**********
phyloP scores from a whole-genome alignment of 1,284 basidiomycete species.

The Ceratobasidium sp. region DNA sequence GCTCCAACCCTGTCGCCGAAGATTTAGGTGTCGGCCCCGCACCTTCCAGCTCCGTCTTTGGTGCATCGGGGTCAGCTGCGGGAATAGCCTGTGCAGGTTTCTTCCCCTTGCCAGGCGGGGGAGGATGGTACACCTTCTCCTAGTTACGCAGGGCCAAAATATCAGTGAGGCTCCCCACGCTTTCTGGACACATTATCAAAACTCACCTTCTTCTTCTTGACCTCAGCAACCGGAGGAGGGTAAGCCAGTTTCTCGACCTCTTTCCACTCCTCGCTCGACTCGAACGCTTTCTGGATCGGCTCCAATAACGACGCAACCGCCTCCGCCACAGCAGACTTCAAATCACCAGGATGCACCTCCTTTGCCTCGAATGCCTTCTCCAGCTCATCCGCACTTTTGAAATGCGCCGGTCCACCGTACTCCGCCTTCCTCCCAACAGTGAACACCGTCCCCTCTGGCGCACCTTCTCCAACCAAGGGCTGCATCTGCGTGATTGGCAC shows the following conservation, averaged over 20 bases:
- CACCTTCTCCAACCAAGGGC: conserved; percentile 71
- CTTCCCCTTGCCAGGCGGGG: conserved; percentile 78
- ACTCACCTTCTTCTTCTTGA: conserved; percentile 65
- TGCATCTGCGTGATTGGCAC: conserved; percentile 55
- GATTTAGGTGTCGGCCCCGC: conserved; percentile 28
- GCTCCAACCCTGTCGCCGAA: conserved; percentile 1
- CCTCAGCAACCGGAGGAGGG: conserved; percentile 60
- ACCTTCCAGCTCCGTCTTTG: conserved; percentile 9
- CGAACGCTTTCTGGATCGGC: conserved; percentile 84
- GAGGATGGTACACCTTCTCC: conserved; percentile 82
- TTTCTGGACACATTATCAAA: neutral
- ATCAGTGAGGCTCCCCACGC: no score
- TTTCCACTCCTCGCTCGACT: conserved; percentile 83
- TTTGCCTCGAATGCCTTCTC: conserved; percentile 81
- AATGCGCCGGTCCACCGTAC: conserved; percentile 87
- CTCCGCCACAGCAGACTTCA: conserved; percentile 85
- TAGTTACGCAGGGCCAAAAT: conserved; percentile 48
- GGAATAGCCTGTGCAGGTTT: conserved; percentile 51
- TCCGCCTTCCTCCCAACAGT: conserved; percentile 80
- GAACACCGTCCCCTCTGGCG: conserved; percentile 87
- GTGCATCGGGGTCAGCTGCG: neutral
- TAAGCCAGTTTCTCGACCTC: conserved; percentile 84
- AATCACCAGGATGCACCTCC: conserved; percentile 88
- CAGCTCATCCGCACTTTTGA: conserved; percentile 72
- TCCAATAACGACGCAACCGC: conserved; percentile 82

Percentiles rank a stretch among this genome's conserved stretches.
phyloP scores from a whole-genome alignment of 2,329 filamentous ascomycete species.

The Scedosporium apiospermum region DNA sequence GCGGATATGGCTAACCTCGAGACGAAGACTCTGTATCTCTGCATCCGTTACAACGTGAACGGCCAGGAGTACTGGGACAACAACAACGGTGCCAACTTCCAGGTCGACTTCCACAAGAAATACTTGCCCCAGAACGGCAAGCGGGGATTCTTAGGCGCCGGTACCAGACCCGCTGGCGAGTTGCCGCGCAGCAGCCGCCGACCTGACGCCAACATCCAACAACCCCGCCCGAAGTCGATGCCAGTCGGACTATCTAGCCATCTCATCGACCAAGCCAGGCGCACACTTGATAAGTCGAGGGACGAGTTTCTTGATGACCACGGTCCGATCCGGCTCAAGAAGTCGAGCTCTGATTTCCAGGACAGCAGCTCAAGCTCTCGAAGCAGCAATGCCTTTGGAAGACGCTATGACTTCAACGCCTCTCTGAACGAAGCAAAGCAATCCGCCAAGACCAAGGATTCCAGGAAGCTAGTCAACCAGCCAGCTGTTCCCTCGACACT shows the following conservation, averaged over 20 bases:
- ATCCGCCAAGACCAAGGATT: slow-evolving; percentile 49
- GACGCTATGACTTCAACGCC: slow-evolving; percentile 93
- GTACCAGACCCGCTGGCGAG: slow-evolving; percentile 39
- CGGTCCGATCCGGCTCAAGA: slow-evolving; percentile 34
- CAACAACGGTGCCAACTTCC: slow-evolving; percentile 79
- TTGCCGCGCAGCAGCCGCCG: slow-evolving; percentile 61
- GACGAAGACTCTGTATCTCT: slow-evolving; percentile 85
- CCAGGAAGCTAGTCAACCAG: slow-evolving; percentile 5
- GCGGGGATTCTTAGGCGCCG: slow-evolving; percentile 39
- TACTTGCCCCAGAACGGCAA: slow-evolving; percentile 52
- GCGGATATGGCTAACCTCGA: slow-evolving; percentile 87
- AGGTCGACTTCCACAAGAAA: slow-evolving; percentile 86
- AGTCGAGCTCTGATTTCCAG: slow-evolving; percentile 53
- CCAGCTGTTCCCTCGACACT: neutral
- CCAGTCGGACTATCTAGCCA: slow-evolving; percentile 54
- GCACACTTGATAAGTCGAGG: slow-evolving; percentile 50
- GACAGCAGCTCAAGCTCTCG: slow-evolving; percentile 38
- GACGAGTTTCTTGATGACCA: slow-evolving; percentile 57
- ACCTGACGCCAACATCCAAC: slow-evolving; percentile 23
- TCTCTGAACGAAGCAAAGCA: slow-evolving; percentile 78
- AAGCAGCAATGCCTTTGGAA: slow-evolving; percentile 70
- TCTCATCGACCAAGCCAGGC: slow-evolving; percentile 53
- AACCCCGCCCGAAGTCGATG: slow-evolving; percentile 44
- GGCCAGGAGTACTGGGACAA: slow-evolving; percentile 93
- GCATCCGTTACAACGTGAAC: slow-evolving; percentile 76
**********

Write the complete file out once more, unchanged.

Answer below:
phyloP scores from a whole-genome alignment of 1,284 basidiomycete species.

The Ceratobasidium sp. region DNA sequence GCTCCAACCCTGTCGCCGAAGATTTAGGTGTCGGCCCCGCACCTTCCAGCTCCGTCTTTGGTGCATCGGGGTCAGCTGCGGGAATAGCCTGTGCAGGTTTCTTCCCCTTGCCAGGCGGGGGAGGATGGTACACCTTCTCCTAGTTACGCAGGGCCAAAATATCAGTGAGGCTCCCCACGCTTTCTGGACACATTATCAAAACTCACCTTCTTCTTCTTGACCTCAGCAACCGGAGGAGGGTAAGCCAGTTTCTCGACCTCTTTCCACTCCTCGCTCGACTCGAACGCTTTCTGGATCGGCTCCAATAACGACGCAACCGCCTCCGCCACAGCAGACTTCAAATCACCAGGATGCACCTCCTTTGCCTCGAATGCCTTCTCCAGCTCATCCGCACTTTTGAAATGCGCCGGTCCACCGTACTCCGCCTTCCTCCCAACAGTGAACACCGTCCCCTCTGGCGCACCTTCTCCAACCAAGGGCTGCATCTGCGTGATTGGCAC shows the following conservation, averaged over 20 bases:
- CACCTTCTCCAACCAAGGGC: conserved; percentile 71
- CTTCCCCTTGCCAGGCGGGG: conserved; percentile 78
- ACTCACCTTCTTCTTCTTGA: conserved; percentile 65
- TGCATCTGCGTGATTGGCAC: conserved; percentile 55
- GATTTAGGTGTCGGCCCCGC: conserved; percentile 28
- GCTCCAACCCTGTCGCCGAA: conserved; percentile 1
- CCTCAGCAACCGGAGGAGGG: conserved; percentile 60
- ACCTTCCAGCTCCGTCTTTG: conserved; percentile 9
- CGAACGCTTTCTGGATCGGC: conserved; percentile 84
- GAGGATGGTACACCTTCTCC: conserved; percentile 82
- TTTCTGGACACATTATCAAA: neutral
- ATCAGTGAGGCTCCCCACGC: no score
- TTTCCACTCCTCGCTCGACT: conserved; percentile 83
- TTTGCCTCGAATGCCTTCTC: conserved; percentile 81
- AATGCGCCGGTCCACCGTAC: conserved; percentile 87
- CTCCGCCACAGCAGACTTCA: conserved; percentile 85
- TAGTTACGCAGGGCCAAAAT: conserved; percentile 48
- GGAATAGCCTGTGCAGGTTT: conserved; percentile 51
- TCCGCCTTCCTCCCAACAGT: conserved; percentile 80
- GAACACCGTCCCCTCTGGCG: conserved; percentile 87
- GTGCATCGGGGTCAGCTGCG: neutral
- TAAGCCAGTTTCTCGACCTC: conserved; percentile 84
- AATCACCAGGATGCACCTCC: conserved; percentile 88
- CAGCTCATCCGCACTTTTGA: conserved; percentile 72
- TCCAATAACGACGCAACCGC: conserved; percentile 82

Percentiles rank a stretch among this genome's conserved stretches.
phyloP scores from a whole-genome alignment of 2,329 filamentous ascomycete species.

The Scedosporium apiospermum region DNA sequence GCGGATATGGCTAACCTCGAGACGAAGACTCTGTATCTCTGCATCCGTTACAACGTGAACGGCCAGGAGTACTGGGACAACAACAACGGTGCCAACTTCCAGGTCGACTTCCACAAGAAATACTTGCCCCAGAACGGCAAGCGGGGATTCTTAGGCGCCGGTACCAGACCCGCTGGCGAGTTGCCGCGCAGCAGCCGCCGACCTGACGCCAACATCCAACAACCCCGCCCGAAGTCGATGCCAGTCGGACTATCTAGCCATCTCATCGACCAAGCCAGGCGCACACTTGATAAGTCGAGGGACGAGTTTCTTGATGACCACGGTCCGATCCGGCTCAAGAAGTCGAGCTCTGATTTCCAGGACAGCAGCTCAAGCTCTCGAAGCAGCAATGCCTTTGGAAGACGCTATGACTTCAACGCCTCTCTGAACGAAGCAAAGCAATCCGCCAAGACCAAGGATTCCAGGAAGCTAGTCAACCAGCCAGCTGTTCCCTCGACACT shows the following conservation, averaged over 20 bases:
- ATCCGCCAAGACCAAGGATT: slow-evolving; percentile 49
- GACGCTATGACTTCAACGCC: slow-evolving; percentile 93
- GTACCAGACCCGCTGGCGAG: slow-evolving; percentile 39
- CGGTCCGATCCGGCTCAAGA: slow-evolving; percentile 34
- CAACAACGGTGCCAACTTCC: slow-evolving; percentile 79
- TTGCCGCGCAGCAGCCGCCG: slow-evolving; percentile 61
- GACGAAGACTCTGTATCTCT: slow-evolving; percentile 85
- CCAGGAAGCTAGTCAACCAG: slow-evolving; percentile 5
- GCGGGGATTCTTAGGCGCCG: slow-evolving; percentile 39
- TACTTGCCCCAGAACGGCAA: slow-evolving; percentile 52
- GCGGATATGGCTAACCTCGA: slow-evolving; percentile 87
- AGGTCGACTTCCACAAGAAA: slow-evolving; percentile 86
- AGTCGAGCTCTGATTTCCAG: slow-evolving; percentile 53
- CCAGCTGTTCCCTCGACACT: neutral
- CCAGTCGGACTATCTAGCCA: slow-evolving; percentile 54
- GCACACTTGATAAGTCGAGG: slow-evolving; percentile 50
- GACAGCAGCTCAAGCTCTCG: slow-evolving; percentile 38
- GACGAGTTTCTTGATGACCA: slow-evolving; percentile 57
- ACCTGACGCCAACATCCAAC: slow-evolving; percentile 23
- TCTCTGAACGAAGCAAAGCA: slow-evolving; percentile 78
- AAGCAGCAATGCCTTTGGAA: slow-evolving; percentile 70
- TCTCATCGACCAAGCCAGGC: slow-evolving; percentile 53
- AACCCCGCCCGAAGTCGATG: slow-evolving; percentile 44
- GGCCAGGAGTACTGGGACAA: slow-evolving; percentile 93
- GCATCCGTTACAACGTGAAC: slow-evolving; percentile 76